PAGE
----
by Nadia Angelucci. Journalist and writer.
The story of Óscar Eyraud Adams, killed on September 24, 2020 in Mexico following his complaints about the deprivation of water from indigenous peoples, is just one of the many stories of violence linked to environmental issues in Latin America. In 2020 in South and Central America 227 people were killed for these reasons: they are leaders of environmental movements but also simple villagers who try to protect the natural resources of their area and their plots of land.
“I am indigenous, I am Kumeyaay, I am indigenous to Nejí”. Thus he introduced himself as he showed the arid land of his community, where once there were fruit trees, to the television cameras: “All this has disappeared due to lack of water. We citizens do not have permission to build a water well, and we would like Blanca Jimenez, the director of Conagua, to consider our needs before those of large multinationals. Heineken has more than 12 wells and the aquifer has dried up”.
In recent years in the Baja California region, the rains have become increasingly sparse and the wells have dried up. The inhabitants must ask the authorities for permission to excavate new ones, and this right is rarely granted.
Oscar Eyraud was killed in Tecate on September 24, 2020. He was only 34 years old. “When they killed him he didn’t defend himself, because he had nothing to defend himself with”, his mother told a local newspaper. The killers used large-caliber weapons and small arms. Police found at least 13 shells of bullets of various calibers.
His story is told in the annual report Last Line of Defense prepared by the British NGO Global Witness which since 1993 has been investigating the fatal link between natural resources, conflicts and corruption, denouncing environmental and human rights abuses by the oil and gas industries, as well as those of mining and timber, and their connections to the global financial and political system.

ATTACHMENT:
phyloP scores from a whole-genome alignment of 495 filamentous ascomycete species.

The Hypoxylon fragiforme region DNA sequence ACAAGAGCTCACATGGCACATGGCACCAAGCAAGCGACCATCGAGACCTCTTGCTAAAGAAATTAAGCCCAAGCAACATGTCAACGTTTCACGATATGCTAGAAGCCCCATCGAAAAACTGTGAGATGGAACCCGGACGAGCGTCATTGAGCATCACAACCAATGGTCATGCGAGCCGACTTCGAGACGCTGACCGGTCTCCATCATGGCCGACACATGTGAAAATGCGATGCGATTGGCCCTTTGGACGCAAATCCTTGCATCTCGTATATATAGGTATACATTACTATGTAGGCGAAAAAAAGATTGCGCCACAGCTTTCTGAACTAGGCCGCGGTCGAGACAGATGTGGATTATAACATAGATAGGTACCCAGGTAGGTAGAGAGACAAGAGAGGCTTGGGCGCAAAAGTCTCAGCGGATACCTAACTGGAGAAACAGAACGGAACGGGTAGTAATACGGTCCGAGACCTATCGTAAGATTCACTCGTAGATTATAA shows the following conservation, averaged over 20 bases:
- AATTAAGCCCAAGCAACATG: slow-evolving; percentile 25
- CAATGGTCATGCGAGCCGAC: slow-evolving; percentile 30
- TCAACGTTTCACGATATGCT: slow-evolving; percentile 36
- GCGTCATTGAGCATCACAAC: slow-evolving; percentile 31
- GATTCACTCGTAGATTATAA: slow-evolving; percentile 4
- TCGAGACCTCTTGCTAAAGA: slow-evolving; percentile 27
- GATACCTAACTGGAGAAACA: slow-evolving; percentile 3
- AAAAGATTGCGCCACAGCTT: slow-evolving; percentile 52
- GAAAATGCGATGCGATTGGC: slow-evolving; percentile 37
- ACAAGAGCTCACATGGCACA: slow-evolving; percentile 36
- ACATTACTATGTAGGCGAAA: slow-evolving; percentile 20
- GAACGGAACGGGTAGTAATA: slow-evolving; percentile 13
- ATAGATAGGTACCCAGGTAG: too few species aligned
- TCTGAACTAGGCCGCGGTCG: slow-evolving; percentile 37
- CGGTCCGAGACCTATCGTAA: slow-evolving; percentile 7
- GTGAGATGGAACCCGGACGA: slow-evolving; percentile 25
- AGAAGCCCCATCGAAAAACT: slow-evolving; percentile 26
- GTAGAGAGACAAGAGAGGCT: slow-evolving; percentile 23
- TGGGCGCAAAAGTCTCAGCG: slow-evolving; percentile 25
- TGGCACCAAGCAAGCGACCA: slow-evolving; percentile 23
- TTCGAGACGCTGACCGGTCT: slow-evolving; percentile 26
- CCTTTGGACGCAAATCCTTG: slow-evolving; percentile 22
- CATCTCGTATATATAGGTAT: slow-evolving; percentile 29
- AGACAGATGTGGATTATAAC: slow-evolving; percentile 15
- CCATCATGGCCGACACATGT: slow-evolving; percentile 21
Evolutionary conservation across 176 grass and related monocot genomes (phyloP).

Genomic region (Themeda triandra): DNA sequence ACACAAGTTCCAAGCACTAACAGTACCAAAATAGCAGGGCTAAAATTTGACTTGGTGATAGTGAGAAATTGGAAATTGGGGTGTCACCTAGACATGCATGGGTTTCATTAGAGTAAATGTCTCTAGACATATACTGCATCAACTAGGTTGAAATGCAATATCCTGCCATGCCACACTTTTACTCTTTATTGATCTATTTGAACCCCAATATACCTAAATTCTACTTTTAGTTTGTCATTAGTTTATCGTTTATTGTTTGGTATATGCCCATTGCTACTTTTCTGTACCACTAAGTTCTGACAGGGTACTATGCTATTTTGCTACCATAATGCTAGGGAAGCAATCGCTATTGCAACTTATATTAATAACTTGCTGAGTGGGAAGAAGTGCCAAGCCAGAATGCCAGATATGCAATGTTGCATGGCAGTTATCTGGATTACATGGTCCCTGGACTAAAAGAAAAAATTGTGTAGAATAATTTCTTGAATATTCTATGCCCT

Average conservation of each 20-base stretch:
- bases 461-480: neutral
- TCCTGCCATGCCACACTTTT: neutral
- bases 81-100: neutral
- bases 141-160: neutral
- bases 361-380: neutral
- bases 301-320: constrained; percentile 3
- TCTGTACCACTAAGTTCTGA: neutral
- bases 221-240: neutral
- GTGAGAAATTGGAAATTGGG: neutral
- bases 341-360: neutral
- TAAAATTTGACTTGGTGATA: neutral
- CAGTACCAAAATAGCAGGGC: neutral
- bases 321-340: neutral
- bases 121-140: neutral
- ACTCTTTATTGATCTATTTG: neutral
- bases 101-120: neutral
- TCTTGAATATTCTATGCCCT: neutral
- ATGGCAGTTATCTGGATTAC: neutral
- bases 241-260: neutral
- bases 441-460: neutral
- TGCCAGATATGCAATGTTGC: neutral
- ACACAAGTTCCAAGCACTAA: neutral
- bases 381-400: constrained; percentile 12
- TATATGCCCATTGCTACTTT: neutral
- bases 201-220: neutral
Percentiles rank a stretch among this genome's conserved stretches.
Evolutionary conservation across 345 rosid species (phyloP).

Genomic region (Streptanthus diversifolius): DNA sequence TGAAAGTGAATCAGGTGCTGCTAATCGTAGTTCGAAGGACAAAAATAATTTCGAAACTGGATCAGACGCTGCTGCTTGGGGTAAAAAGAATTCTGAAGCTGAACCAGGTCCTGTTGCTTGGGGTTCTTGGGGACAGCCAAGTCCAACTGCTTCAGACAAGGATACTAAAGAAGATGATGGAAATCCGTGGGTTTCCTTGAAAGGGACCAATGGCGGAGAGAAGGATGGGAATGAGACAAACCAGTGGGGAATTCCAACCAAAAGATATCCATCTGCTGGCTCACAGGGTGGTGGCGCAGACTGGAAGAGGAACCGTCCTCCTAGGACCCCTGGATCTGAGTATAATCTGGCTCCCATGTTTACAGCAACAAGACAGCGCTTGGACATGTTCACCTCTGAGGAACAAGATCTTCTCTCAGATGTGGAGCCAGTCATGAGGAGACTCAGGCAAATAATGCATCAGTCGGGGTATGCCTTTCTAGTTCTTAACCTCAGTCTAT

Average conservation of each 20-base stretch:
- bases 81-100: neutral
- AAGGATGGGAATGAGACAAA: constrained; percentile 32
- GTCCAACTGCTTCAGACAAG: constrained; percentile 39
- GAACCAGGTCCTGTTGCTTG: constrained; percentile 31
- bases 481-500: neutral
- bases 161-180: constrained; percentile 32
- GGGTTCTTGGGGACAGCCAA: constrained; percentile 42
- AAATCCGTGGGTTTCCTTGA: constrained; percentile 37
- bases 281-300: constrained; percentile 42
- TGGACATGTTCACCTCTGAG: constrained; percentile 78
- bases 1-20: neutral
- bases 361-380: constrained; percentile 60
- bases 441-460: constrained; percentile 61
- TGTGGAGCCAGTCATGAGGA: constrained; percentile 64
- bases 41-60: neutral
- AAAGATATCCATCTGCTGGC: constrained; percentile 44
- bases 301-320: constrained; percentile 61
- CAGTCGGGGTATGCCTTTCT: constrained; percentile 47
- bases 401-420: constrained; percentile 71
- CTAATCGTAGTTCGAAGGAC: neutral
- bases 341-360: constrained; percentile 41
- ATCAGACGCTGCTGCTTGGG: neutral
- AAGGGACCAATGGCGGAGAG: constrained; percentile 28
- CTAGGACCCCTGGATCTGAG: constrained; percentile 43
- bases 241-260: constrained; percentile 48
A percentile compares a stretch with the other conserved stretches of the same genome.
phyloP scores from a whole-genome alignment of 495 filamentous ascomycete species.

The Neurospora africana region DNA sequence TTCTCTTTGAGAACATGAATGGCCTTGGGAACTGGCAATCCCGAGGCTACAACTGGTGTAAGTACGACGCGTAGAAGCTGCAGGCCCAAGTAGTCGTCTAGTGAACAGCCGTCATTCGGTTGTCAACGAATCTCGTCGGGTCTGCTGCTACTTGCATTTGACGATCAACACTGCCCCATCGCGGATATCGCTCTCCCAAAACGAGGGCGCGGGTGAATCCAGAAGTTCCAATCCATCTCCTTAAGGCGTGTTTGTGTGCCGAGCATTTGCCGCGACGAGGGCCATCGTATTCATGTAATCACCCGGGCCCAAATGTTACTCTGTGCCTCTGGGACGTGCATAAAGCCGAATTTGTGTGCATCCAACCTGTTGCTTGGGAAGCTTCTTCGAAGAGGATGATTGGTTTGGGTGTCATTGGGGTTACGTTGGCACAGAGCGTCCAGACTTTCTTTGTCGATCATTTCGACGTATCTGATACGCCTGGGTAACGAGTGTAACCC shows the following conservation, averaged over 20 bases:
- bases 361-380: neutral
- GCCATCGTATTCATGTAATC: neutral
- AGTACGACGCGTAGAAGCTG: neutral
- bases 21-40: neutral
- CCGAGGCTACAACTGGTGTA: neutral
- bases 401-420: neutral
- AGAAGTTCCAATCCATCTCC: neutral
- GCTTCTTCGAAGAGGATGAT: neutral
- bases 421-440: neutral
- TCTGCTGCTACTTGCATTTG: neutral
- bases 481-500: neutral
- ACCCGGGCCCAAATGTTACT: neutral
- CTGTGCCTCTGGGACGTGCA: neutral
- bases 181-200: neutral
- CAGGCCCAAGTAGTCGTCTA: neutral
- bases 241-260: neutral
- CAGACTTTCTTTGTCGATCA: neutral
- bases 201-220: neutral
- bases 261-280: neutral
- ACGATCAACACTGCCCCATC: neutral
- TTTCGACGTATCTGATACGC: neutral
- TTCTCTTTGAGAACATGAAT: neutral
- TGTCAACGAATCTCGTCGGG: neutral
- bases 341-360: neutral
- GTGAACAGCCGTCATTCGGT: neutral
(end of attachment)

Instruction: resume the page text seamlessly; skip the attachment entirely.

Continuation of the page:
Data emerging from the report says 2020 was the deadliest year ever for those defending their homes, livelihoods, land and ecosystems from resource exploitation.
Globally, the countries at the top of the list of the most dangerous are Colombia with 65 homicides, Mexico with 30 and the Philippines with 29 deaths, but in the world three out of four people murdered for environmental reasons are Latin Americans. In total in the Latin American subcontinent, 227 people were killed in 2020, compared to 219 the previous year. The worrying thing is that it is not just leaders of environmental movements; the violence also affects ordinary villagers who seek to protect the natural resources of their area and their tracts of land.
In this sad ranking, Colombia and Mexico are followed by Brazil with 20 homicides, by Honduras with 17 and by Guatemala with 13. But if we consider the number of people killed in relation to the size of the total population, Nicaragua, Honduras, Colombia and Guatemala top the list.
On average, data shows that four environmental activists have been killed every week since the signing of the Paris Climate Agreement (2015) but this shocking figure is almost certainly an underestimate given the growing restrictions on journalism and other civil liberties that cause many cases are not reported.
In addition to physical attacks that often result in homicides, a whole range of attacks of various types and severities are used, such as arbitrary arrests, threats, harassment, smear campaigns, sexual assault, harassment and unsubstantiated complaints.
According to Global Witness, more than a third of the fatal attacks are related to the exploitation of forest resources, mining and the large-scale agri-food industry. Other causes are related to disputes over the construction of hydroelectric dams and other infrastructure.
“Someday, we hope to signal the end of violence against those who defend our planet and their land, but until governments take the protection of the defenders of the earth seriously, and companies start putting people and the planet before profit, both the worsening of the climate and the killings will continue. This dataset is another stark reminder that fighting the climate crisis is an overly heavy burden for some, risking their lives to save the forests, rivers and biospheres that are essential to tackling global warming. This has to stop”, said Chris Madden of Global Witness.
Ph. Cañon Del Sumidero, Chiapas, Mexico © Gabriel Tovar